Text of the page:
In Australia there’s a nice chain of stores called “Storage Space” which I sometimes visit for ideas. I tend to not buy much there since it’s quite costly. My personal favourite place for ideas about storage tricks is IKEA. For instance, I’ve always found shelves sucky for clothes, but it’s pretty easy to build something with storage trays that can be pulled out, as well as smart hanging options (for instance for pants).

In closing, a short story that was told to me at back in January: a group of friends got together (some travelling interstate) to help a friend clean up their house, sort things. Now that’s a very tricky thing, not everybody would appreciate such “interference”; but I understand they got it right and it really helped that person well beyond just having their house organised. I hope they’ll pop on here some time and tell the full story directly, as I think it’s a great example of how you can, very practically, help someone get back on track. I also think it’s a brilliant example of true friendship.

Tea; Earl Grey; Hot

I drank Earl Grey tea long before Picard ordered it from his replicator on Star Trek. That’s not quite what this story is about, but it is about tea, and how it caused me some major trouble.

Only a few years ago I worked out that I don’t deal well with caffeine. It’s fine at the time, but it causes a serious dip in how I feel the next morning. It’s nasty and not resolved by just ingesting more caffeine. You get the idea. I didn’t drink regular coffee anyway but I cut out mocha (milk based coffee/chocolate blend) and the occasional coca cola (travel, parties, conferences). Tea didn’t appear to cause any hassles, although I am aware that technically a cup of tea can have more caffeine than coffee. Problem solved, until a few weeks ago.

With the cold weather (ok so it’s winter in Australia right now) I’ve been having lots of nice warm tea while I work. For a while it was home-mixed chai which used naturally caffeine-low Daintree tee. It ran out, and because creating a new mix means quite a bit of work (including finely chopping and drying ginger) I temporarily shifted to Earl Grey tea, figuring it’d be ok anyway. Well, I was wrong. I was in a bad way for a number of weeks, until I thought of this angle only a few days ago and of course took immediate action. Much better already!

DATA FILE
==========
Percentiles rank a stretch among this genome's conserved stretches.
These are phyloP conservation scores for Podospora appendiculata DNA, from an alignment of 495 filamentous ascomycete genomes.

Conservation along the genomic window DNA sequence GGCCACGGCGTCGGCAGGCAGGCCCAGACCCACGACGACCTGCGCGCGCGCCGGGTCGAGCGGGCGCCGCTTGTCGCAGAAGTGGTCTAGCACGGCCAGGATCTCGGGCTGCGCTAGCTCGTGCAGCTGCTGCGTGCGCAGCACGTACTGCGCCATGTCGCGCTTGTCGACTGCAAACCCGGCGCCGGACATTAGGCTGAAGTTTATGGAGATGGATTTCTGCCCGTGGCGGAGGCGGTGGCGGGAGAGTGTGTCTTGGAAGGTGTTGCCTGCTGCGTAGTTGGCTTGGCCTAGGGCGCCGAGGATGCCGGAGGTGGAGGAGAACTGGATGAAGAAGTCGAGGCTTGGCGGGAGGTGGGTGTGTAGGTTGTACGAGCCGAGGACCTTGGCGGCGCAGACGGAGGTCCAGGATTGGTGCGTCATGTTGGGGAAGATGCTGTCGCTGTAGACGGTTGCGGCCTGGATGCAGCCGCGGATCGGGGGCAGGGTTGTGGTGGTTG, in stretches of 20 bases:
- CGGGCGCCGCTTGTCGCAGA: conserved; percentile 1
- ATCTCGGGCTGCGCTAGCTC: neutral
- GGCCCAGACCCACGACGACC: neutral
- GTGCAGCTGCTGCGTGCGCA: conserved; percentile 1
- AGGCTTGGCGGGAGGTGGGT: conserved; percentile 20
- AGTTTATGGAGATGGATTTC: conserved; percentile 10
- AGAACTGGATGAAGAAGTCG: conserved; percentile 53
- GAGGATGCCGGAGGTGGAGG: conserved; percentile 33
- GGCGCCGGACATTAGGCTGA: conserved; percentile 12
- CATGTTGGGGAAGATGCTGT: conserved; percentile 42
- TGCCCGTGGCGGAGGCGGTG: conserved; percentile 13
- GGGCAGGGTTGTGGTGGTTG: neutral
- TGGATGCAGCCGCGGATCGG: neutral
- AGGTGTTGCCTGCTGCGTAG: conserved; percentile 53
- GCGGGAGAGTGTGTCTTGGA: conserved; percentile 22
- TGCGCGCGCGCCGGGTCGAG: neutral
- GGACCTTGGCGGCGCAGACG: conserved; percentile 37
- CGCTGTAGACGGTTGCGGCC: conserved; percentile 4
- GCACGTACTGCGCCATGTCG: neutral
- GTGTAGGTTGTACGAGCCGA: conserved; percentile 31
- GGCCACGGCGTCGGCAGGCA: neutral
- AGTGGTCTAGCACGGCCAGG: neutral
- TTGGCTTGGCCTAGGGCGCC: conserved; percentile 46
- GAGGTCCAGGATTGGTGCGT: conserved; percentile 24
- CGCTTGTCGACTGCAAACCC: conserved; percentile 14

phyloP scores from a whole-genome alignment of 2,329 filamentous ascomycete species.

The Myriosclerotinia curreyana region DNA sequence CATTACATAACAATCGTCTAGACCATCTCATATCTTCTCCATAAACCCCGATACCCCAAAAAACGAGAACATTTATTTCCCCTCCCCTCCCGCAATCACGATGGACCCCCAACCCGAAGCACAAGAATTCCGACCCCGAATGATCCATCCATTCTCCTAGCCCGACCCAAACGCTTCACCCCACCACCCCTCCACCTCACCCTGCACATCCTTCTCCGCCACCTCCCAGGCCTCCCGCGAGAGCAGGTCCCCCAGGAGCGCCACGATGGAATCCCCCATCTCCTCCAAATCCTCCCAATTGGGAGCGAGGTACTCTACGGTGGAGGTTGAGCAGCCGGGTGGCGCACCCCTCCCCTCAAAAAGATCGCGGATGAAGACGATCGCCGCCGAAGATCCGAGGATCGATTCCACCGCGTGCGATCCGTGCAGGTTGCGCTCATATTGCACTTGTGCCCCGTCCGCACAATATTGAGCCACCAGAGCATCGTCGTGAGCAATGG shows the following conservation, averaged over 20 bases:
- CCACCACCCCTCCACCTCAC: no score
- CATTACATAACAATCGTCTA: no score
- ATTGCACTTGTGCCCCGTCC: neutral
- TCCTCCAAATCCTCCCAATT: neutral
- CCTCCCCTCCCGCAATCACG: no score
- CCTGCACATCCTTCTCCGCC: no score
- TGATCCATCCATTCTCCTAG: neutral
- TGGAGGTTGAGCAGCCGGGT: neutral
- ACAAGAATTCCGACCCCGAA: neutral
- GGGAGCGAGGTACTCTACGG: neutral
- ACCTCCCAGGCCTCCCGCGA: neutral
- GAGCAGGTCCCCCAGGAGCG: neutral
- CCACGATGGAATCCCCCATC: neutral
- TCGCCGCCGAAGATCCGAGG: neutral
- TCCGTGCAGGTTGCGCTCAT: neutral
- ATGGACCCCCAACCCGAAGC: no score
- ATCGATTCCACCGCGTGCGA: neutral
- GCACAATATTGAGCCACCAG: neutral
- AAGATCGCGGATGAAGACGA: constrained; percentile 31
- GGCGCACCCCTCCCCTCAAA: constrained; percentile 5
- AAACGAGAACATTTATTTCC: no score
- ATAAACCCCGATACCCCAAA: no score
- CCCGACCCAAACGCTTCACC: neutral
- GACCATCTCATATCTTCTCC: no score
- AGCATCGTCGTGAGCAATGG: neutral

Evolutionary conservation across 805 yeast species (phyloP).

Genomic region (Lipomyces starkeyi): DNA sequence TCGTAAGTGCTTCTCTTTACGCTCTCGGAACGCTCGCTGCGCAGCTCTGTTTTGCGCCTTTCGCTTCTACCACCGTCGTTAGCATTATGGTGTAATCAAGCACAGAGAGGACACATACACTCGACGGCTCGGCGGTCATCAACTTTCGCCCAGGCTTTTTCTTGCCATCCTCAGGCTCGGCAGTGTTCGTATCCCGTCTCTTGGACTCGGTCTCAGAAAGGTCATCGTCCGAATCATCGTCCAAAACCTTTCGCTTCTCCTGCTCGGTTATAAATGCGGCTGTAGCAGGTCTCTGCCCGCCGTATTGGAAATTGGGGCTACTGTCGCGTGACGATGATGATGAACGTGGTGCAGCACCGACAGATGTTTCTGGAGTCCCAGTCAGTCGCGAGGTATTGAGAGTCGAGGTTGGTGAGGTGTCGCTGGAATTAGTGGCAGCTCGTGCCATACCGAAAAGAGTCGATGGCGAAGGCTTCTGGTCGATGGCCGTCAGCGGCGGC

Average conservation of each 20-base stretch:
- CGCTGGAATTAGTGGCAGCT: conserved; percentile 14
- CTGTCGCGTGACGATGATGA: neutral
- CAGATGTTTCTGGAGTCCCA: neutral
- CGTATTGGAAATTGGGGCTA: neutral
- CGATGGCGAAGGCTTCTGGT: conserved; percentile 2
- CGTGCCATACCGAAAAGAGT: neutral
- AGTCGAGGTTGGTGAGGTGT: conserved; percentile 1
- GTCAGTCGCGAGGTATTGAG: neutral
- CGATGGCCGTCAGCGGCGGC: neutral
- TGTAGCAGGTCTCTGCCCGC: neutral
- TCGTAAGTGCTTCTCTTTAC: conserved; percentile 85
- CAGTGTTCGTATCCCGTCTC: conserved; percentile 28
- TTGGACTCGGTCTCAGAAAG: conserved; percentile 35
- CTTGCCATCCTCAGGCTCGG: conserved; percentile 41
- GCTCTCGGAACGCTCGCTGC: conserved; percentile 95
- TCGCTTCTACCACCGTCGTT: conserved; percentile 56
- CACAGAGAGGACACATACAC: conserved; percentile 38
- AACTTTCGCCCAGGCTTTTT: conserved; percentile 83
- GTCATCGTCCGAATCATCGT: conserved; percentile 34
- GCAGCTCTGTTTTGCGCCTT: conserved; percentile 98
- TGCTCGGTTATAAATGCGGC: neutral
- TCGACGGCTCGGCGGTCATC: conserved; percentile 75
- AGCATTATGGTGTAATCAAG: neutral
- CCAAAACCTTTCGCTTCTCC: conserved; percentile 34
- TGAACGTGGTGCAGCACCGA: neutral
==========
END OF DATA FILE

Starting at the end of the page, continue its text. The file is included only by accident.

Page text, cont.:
As we grow (older 😉 we all work out “manuals” for ourselves, but every once in a while a new pattern comes up that doesn’t quite fit what you’ve learnt to recognise and deal with automatically. We live and learn…

MASH & Hawkeye

Yea, as in the classic TV show with Alan Alda. Of course there’s reruns (again) and I’ve let my MythTV box record some. My favourite characters have always been Hawkeye and Col.Potter. Smart, funny, cynical, way with words.

Col.Potter was in WWI and WWII before Korea where MASH is situated, he’s seen it all before… but Hawkeye, he’s really just like that as a coping mechanism, isn’t he. I used to think he was cool, but with a bit more maturity I see that his attitude has to be seen in the context of the situation and definitely not as a general example of how to be.

Obvious, perhaps, but at the time a lesson for me anyhow. I too have used cynicism (and sarcasm) as a copying mechanism, particularly when I’m tired, stressed, sick, or (even worse!) any combination thereof. I try to catch myself now and consciously work to not behave like an ass in those situations. Hawkeye gets away with it, but I live in the real world…

Book: The Optimistic Child

I’m currently working through a book (it’s more than just reading!) called The Optimistic Child by Martin Seligman. The subtitle is “Proven Program to Safeguard Children from Depression & Build Lifelong Resilience”.

It’s not hype stuff, this is serious and so far I think it’s a very good, insightful and practical book. When I’m finished I’ll write up a review of it, and perhaps add some pages to the site about it. Or just have a peek on Amazon and get it for yourself now!

From the same author there’s another title Learned Optimism, aimed at adults. Again, this is not quick self help blah, but serious stuff and definitely work a look.

Exercising with a Purpose

I usually just do my early morning walks with ipod/podcast, eating an apple (listen to an apple, eat an apple 😉